Traveling on a gluten free diet can be difficult at times but it’s not impossible, especially in places like Antigua, Guatemala. With the help of this guide, celiacs and non-celiacs can continue to maintain their gluten free diet while exploring Antigua.
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Useful Tips and Advice for Travelers with Celiac Disease
Though I am diagnosed with Celiac Disease, I try not to let my severe allergy to gluten limit me to just eating packaged gluten free products from my suitcase. Everywhere I go, if possible, I eat local dishes from local restaurants, or from street food stalls.
Fortunately, Guatemala’s main crop is corn, and many dishes and street foods are made from corn flour rather than wheat flour making traveling with Celiac a little easier than in other countries. However, with globalization and an increase in consumption of processed food you can never be too careful or put your guard down.
Through trial and error I was able to discover some tricks and tips to help you limit the chance of being glutened. Here are some of my tips for traveling with Celiac Disease in Antigua Guatemala.
1. Keep it Simple
Look for local restaurants that have a simple menu with only a few meal options as the chance of cross contamination is slimmer.
I tend to avoid places where the menus contain food like pasta, breaded chicken, sandwiches, hamburgers, etc. Instead I tend to look for grill spots that sell meats seasoned with only herbs, pepper and salt, without any special sauces I have to worry about. Those meals usually come with rice, beans, and tortillas. Simple but filling … and safer.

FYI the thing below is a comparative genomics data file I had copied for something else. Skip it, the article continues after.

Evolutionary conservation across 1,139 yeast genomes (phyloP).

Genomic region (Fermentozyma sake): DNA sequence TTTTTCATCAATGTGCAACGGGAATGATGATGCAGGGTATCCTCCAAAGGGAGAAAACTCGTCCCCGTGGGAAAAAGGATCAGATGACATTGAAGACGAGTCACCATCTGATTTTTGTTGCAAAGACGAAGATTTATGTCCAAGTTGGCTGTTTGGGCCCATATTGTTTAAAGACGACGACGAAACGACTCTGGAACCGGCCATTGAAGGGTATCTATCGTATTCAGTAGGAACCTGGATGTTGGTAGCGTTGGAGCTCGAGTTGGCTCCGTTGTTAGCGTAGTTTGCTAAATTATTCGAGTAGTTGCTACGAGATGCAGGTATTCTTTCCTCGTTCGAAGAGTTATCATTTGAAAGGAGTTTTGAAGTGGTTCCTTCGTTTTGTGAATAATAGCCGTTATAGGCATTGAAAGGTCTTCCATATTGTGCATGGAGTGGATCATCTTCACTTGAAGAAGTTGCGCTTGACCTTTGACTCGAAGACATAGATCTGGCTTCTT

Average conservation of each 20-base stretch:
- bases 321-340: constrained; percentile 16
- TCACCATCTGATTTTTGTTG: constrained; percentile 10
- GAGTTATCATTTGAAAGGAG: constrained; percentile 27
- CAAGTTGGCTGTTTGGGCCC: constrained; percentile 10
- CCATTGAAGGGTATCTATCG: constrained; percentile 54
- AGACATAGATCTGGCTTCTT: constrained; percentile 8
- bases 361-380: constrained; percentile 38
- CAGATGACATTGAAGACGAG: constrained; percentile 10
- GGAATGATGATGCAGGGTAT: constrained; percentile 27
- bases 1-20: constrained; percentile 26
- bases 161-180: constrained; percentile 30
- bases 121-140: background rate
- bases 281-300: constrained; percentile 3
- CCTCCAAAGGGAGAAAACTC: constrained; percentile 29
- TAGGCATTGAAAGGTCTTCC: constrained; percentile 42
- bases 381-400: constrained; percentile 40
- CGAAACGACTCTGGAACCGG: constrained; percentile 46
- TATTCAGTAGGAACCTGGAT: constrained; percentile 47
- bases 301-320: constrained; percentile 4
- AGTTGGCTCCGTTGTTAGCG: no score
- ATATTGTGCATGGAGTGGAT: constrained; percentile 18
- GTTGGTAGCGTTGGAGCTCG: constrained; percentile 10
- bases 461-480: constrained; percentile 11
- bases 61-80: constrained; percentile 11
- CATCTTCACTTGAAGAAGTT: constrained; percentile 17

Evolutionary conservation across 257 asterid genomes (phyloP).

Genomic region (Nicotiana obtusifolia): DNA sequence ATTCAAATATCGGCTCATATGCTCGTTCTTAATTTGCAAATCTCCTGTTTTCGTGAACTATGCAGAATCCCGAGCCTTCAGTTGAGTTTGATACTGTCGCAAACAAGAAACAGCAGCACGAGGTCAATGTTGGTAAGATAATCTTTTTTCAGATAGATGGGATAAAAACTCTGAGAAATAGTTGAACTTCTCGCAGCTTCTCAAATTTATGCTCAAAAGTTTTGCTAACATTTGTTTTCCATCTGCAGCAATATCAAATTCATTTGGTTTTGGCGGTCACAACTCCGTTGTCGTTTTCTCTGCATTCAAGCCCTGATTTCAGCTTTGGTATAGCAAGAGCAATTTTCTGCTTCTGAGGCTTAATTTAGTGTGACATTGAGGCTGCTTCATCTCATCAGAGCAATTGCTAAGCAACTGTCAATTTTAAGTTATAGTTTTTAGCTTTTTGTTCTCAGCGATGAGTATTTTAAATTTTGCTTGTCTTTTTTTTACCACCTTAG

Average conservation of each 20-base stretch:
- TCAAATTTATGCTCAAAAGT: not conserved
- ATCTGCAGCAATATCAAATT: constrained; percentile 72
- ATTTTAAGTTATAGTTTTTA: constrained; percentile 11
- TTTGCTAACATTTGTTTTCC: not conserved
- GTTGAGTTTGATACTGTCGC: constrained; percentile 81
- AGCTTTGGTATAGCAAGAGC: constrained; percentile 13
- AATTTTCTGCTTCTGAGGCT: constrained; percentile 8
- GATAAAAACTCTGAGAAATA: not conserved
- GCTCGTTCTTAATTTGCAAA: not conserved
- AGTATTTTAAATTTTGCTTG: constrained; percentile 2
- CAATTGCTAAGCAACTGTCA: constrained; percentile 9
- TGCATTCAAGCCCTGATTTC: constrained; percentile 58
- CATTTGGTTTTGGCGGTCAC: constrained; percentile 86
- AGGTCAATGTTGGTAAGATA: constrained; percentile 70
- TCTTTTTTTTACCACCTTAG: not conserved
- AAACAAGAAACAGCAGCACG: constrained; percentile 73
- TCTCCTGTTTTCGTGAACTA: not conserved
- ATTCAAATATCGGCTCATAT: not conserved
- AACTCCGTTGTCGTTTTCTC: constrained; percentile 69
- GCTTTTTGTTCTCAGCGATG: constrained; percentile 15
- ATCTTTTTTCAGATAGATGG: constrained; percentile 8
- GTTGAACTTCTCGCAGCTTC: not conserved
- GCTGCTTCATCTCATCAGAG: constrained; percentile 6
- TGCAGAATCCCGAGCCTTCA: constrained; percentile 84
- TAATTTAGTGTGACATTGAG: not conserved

Once I find a place that doesn’t cause a gluten reaction, I tend to keep going back there! I am a loyal costumer when they treat my stomach well.
2. Know the Sides Before Ordering
There are times when I would slip up and forget to ask what the meal comes with only to be surprised with a side of bread or spaghetti on my plate. Though most places in Antigua serve tortillas as a side, just make sure to ask anyway. Better safe than sorry.
Also, be wary of appetizer soups because often they contain fideos (noodles) and/or are made with pre-packaged seasonings such as Malher or Sasson which contain wheat.
3. Always Remember to Double Check the Food
After the waiter serves your food double check with him to make sure the food does indeed not contain any gluten products before digging in.
4. Learn Some Useful Spanish Phrases
Unfortunately, not many people abroad know what contains wheat and what doesn’t so it is best you do your own research before heading to a new country. However, it is still helpful to know a few gluten related Spanish phrases and the ones listed below are the ones I tend to use the most. In addition to knowing the below phrases you might also want to print out a Spanish Gluten Free Restaurant Card that you can show to your waiter or cook for better understanding.
- Soy alérgico a … – I am allergic to …
- Me enfermo si yo como todo lo que tiene … en eso. – I get sick if I eat anything that has … in it.
- Que ingredientes tu usas para hacer … – What ingredients do you use to make …
- Se esta hecha con el misimo aceite que … – Is it made with the same oil as …
- Usas paquetes de sazon como Mahler y Sasson para cocinar la comida? – Do you use season (flavor) packets like Malher or Sasson to cook your food?
- Con que viene? – What does it come with ?
- libre de / sin … – Without …
- Pan – Bread
- Harina de Trigo – Wheat Flour
- Avena – Oats
- Cerveza – Beer
- Cebada – Barley
- Centeno – Rye
- Salsa de Soya – Soy Sauce
- Galletas – Cookies
- Fideos – Noodles
- Migajas – Breadcrumbs